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Blog // Productivity
1 week ago

Communication Meltdown

Something is wrong with the way we communicate. We’ve lost control. And we’re drowning in misinformation as a result.

I don’t often write rants. And I don’t post as frequently as I used to about productivity. But I’m going to do both right now.

Have you ever sent someone an email and then they reply with a text message? Or a Direct Message on social media? Or, worst of all, a phone call?

Maybe you’ve asked for a specific piece of information. And the response is a forwarded email, with the information you requested buried deep in a series of nested replies. Or you just get a link to a random document that lives somewhere online.

Then there’s that moment when you need to make a decision, or review an action. You find yourself having to reconstruct all the information you need from a litany of touchpoints strewn across various apps and corners of the internet.

Yeah, I hate all of that.

Not on the level of personal preferences. Not for aesthetic reasons.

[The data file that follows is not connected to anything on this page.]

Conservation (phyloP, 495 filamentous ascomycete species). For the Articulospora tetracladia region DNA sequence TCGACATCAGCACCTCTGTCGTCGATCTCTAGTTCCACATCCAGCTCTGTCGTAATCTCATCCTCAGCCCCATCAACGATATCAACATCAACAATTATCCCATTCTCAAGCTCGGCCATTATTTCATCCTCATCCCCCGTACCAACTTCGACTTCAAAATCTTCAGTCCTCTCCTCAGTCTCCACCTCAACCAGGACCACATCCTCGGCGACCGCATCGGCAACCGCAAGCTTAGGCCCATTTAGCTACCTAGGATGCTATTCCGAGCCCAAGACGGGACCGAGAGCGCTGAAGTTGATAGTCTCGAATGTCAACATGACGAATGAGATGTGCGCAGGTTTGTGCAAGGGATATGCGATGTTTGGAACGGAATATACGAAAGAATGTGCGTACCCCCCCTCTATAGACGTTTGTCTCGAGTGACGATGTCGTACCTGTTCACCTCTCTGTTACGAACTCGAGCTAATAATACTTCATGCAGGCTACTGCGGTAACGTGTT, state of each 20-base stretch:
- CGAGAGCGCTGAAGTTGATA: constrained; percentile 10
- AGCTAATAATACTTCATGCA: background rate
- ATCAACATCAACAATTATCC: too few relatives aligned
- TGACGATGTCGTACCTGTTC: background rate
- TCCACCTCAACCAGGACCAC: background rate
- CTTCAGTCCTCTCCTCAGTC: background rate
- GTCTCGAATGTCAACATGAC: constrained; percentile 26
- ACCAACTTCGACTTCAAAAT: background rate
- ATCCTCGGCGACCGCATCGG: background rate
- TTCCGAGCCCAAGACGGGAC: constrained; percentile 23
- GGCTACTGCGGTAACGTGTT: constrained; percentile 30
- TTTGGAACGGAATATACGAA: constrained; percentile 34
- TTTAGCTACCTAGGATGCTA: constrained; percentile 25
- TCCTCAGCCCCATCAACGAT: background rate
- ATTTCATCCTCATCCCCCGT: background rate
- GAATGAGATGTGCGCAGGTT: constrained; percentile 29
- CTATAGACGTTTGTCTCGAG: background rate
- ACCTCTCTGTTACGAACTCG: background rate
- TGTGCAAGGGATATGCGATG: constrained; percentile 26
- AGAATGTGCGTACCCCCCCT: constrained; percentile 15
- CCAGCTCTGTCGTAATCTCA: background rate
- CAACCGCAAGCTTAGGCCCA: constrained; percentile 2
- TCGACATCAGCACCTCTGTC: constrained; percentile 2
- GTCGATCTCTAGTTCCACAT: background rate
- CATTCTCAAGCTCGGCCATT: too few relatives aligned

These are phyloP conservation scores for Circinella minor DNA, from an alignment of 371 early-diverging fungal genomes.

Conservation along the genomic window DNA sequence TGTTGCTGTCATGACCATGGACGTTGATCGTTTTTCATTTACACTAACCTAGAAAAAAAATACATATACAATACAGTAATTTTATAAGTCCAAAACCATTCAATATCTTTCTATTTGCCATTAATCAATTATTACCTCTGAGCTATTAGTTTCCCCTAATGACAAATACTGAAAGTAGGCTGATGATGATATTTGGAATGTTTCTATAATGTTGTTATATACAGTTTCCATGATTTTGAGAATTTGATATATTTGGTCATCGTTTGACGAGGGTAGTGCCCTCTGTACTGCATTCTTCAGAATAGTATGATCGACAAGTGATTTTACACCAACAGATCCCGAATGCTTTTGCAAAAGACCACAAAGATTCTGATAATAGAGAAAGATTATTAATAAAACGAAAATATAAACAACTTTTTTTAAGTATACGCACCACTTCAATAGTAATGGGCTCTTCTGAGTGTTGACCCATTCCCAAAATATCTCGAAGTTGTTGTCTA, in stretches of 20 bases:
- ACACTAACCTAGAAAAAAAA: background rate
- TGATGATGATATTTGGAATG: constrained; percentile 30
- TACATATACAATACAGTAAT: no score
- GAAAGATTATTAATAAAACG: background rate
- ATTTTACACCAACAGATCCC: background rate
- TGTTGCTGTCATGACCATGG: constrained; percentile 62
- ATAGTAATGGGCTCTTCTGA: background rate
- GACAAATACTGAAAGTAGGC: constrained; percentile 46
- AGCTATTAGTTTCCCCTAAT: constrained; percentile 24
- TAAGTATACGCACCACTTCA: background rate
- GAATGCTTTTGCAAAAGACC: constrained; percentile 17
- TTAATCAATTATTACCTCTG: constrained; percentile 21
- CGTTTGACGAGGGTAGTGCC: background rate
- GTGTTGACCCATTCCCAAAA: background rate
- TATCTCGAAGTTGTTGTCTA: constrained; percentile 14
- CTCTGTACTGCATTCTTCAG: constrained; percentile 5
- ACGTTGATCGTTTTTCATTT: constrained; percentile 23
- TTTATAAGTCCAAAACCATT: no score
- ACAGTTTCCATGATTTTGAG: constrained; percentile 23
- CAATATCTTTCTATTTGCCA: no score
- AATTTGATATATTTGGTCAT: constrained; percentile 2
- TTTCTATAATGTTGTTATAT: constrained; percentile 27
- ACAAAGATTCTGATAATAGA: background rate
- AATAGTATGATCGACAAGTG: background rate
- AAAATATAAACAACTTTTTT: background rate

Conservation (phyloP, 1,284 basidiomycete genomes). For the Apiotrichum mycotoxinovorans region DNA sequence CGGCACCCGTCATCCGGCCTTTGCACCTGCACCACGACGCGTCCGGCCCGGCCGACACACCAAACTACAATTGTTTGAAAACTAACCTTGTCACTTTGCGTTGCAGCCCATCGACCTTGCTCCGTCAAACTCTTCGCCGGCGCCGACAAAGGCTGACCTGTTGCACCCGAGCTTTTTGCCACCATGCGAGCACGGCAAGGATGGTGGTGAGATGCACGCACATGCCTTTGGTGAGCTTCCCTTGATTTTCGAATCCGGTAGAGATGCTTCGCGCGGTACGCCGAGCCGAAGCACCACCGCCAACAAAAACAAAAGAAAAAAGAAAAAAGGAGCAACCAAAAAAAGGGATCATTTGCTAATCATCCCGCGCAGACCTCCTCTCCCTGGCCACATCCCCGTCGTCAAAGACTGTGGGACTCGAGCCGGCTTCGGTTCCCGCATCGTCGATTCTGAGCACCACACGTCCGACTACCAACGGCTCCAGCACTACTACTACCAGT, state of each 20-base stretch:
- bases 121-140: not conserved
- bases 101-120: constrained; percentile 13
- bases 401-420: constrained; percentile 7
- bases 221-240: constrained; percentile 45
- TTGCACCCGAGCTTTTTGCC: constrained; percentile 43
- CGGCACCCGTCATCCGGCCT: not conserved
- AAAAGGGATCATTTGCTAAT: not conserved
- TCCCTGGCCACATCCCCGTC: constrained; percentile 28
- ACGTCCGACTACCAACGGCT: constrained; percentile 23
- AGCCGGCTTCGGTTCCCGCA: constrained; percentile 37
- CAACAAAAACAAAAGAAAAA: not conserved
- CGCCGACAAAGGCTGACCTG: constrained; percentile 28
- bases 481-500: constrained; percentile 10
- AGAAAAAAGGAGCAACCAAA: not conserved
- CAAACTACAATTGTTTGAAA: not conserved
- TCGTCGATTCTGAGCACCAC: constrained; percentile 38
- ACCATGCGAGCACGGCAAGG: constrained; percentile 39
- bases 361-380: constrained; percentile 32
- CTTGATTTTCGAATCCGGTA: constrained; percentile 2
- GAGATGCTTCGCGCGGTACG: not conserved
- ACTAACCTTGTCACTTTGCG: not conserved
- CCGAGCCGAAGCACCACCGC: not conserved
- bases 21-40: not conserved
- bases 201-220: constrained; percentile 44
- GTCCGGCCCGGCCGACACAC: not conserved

This scattered approach to communication is bad for us. Bad for our attention span. Unsafe. And unhealthy.

Communicative Promiscuity

Few phrases crush my soul like “I put it in a Google doc” or “I’ll forward the email to you.” I die inside when people reply to an email with a DM on social media. Or I have to use some random app or platform to continue the conversation.

I’m not alone. In a funny short essay, Gwynna Forgham-Thrift sums up this angst in a piece entitled My Comments Are in the Google Doc Linked in the Dropbox I Sent in the Slack.

As delightful as it is, the piece ends on a sardonic note some people revert to when faced with this challenge.

“You know what? Should I just walk over to your desk, and we can go through them out loud?”

Maybe.

Sometimes a face-to-face conversation is better. But it’s also sometimes better to send a well-worded email with a clear call to action. We use phrases like “drop by” or “pop over”, but face-to-face conversations never take seconds. A 200-word email will take less than a minute to read.